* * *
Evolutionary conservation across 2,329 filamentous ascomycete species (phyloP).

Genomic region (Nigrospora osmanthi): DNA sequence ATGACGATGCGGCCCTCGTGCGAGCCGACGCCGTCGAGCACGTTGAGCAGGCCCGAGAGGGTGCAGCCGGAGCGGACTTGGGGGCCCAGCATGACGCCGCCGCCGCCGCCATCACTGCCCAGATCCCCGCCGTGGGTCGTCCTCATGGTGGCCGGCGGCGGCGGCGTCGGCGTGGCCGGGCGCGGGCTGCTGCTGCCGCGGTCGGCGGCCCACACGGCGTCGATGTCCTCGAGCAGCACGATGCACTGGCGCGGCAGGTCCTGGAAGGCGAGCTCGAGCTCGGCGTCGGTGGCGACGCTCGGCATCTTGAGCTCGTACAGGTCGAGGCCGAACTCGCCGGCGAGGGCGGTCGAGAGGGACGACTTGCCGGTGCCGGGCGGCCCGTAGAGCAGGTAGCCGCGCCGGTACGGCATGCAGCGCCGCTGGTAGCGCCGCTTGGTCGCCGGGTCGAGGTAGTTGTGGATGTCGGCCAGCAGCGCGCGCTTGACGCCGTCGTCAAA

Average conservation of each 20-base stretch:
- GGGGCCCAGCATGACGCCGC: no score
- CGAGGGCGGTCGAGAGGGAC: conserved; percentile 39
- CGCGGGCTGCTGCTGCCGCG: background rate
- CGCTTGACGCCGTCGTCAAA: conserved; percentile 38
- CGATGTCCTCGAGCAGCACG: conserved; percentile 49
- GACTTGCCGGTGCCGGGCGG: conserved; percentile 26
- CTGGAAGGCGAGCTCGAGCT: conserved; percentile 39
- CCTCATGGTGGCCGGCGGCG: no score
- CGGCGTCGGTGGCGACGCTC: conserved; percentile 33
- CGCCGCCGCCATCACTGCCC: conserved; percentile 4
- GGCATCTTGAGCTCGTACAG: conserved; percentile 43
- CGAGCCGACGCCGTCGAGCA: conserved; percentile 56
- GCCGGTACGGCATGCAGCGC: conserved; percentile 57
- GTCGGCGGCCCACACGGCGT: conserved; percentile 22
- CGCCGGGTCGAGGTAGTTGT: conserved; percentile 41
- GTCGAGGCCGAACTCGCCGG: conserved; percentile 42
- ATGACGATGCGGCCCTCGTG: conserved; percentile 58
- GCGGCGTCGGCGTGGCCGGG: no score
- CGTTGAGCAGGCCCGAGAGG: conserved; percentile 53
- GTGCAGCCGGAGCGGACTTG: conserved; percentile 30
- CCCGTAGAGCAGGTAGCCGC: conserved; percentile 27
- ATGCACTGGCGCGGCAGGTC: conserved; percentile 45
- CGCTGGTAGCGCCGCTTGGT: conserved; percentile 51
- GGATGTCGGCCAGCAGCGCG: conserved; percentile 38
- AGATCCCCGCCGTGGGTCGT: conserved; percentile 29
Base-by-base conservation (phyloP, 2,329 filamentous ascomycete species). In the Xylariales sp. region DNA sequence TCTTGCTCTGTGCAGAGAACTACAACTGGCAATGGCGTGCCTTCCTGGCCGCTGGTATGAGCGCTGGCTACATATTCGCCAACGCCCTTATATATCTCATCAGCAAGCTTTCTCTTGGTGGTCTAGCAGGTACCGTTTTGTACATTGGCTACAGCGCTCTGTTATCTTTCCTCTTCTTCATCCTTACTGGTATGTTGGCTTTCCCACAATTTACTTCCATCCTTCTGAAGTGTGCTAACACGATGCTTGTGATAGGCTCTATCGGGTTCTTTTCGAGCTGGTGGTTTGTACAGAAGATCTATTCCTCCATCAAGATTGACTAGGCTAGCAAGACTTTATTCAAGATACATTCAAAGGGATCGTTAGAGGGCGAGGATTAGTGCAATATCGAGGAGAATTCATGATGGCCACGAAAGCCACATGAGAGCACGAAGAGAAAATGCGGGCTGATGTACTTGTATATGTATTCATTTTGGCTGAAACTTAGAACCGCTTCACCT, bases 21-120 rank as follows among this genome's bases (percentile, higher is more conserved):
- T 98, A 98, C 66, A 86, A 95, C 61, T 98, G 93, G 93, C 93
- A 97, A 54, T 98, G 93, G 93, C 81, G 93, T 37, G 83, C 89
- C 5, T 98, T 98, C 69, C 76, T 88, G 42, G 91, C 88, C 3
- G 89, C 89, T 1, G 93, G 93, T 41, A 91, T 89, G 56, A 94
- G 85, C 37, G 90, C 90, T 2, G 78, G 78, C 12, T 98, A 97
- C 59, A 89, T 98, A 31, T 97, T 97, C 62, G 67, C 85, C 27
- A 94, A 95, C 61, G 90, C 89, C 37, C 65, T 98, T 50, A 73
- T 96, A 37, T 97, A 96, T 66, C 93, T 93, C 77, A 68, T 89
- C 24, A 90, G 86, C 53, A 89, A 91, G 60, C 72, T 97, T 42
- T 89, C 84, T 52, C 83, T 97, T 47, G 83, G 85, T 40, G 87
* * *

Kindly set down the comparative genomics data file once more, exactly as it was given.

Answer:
Evolutionary conservation across 2,329 filamentous ascomycete species (phyloP).

Genomic region (Nigrospora osmanthi): DNA sequence ATGACGATGCGGCCCTCGTGCGAGCCGACGCCGTCGAGCACGTTGAGCAGGCCCGAGAGGGTGCAGCCGGAGCGGACTTGGGGGCCCAGCATGACGCCGCCGCCGCCGCCATCACTGCCCAGATCCCCGCCGTGGGTCGTCCTCATGGTGGCCGGCGGCGGCGGCGTCGGCGTGGCCGGGCGCGGGCTGCTGCTGCCGCGGTCGGCGGCCCACACGGCGTCGATGTCCTCGAGCAGCACGATGCACTGGCGCGGCAGGTCCTGGAAGGCGAGCTCGAGCTCGGCGTCGGTGGCGACGCTCGGCATCTTGAGCTCGTACAGGTCGAGGCCGAACTCGCCGGCGAGGGCGGTCGAGAGGGACGACTTGCCGGTGCCGGGCGGCCCGTAGAGCAGGTAGCCGCGCCGGTACGGCATGCAGCGCCGCTGGTAGCGCCGCTTGGTCGCCGGGTCGAGGTAGTTGTGGATGTCGGCCAGCAGCGCGCGCTTGACGCCGTCGTCAAA

Average conservation of each 20-base stretch:
- GGGGCCCAGCATGACGCCGC: no score
- CGAGGGCGGTCGAGAGGGAC: conserved; percentile 39
- CGCGGGCTGCTGCTGCCGCG: background rate
- CGCTTGACGCCGTCGTCAAA: conserved; percentile 38
- CGATGTCCTCGAGCAGCACG: conserved; percentile 49
- GACTTGCCGGTGCCGGGCGG: conserved; percentile 26
- CTGGAAGGCGAGCTCGAGCT: conserved; percentile 39
- CCTCATGGTGGCCGGCGGCG: no score
- CGGCGTCGGTGGCGACGCTC: conserved; percentile 33
- CGCCGCCGCCATCACTGCCC: conserved; percentile 4
- GGCATCTTGAGCTCGTACAG: conserved; percentile 43
- CGAGCCGACGCCGTCGAGCA: conserved; percentile 56
- GCCGGTACGGCATGCAGCGC: conserved; percentile 57
- GTCGGCGGCCCACACGGCGT: conserved; percentile 22
- CGCCGGGTCGAGGTAGTTGT: conserved; percentile 41
- GTCGAGGCCGAACTCGCCGG: conserved; percentile 42
- ATGACGATGCGGCCCTCGTG: conserved; percentile 58
- GCGGCGTCGGCGTGGCCGGG: no score
- CGTTGAGCAGGCCCGAGAGG: conserved; percentile 53
- GTGCAGCCGGAGCGGACTTG: conserved; percentile 30
- CCCGTAGAGCAGGTAGCCGC: conserved; percentile 27
- ATGCACTGGCGCGGCAGGTC: conserved; percentile 45
- CGCTGGTAGCGCCGCTTGGT: conserved; percentile 51
- GGATGTCGGCCAGCAGCGCG: conserved; percentile 38
- AGATCCCCGCCGTGGGTCGT: conserved; percentile 29
Base-by-base conservation (phyloP, 2,329 filamentous ascomycete species). In the Xylariales sp. region DNA sequence TCTTGCTCTGTGCAGAGAACTACAACTGGCAATGGCGTGCCTTCCTGGCCGCTGGTATGAGCGCTGGCTACATATTCGCCAACGCCCTTATATATCTCATCAGCAAGCTTTCTCTTGGTGGTCTAGCAGGTACCGTTTTGTACATTGGCTACAGCGCTCTGTTATCTTTCCTCTTCTTCATCCTTACTGGTATGTTGGCTTTCCCACAATTTACTTCCATCCTTCTGAAGTGTGCTAACACGATGCTTGTGATAGGCTCTATCGGGTTCTTTTCGAGCTGGTGGTTTGTACAGAAGATCTATTCCTCCATCAAGATTGACTAGGCTAGCAAGACTTTATTCAAGATACATTCAAAGGGATCGTTAGAGGGCGAGGATTAGTGCAATATCGAGGAGAATTCATGATGGCCACGAAAGCCACATGAGAGCACGAAGAGAAAATGCGGGCTGATGTACTTGTATATGTATTCATTTTGGCTGAAACTTAGAACCGCTTCACCT, bases 21-120 rank as follows among this genome's bases (percentile, higher is more conserved):
- T 98, A 98, C 66, A 86, A 95, C 61, T 98, G 93, G 93, C 93
- A 97, A 54, T 98, G 93, G 93, C 81, G 93, T 37, G 83, C 89
- C 5, T 98, T 98, C 69, C 76, T 88, G 42, G 91, C 88, C 3
- G 89, C 89, T 1, G 93, G 93, T 41, A 91, T 89, G 56, A 94
- G 85, C 37, G 90, C 90, T 2, G 78, G 78, C 12, T 98, A 97
- C 59, A 89, T 98, A 31, T 97, T 97, C 62, G 67, C 85, C 27
- A 94, A 95, C 61, G 90, C 89, C 37, C 65, T 98, T 50, A 73
- T 96, A 37, T 97, A 96, T 66, C 93, T 93, C 77, A 68, T 89
- C 24, A 90, G 86, C 53, A 89, A 91, G 60, C 72, T 97, T 42
- T 89, C 84, T 52, C 83, T 97, T 47, G 83, G 85, T 40, G 87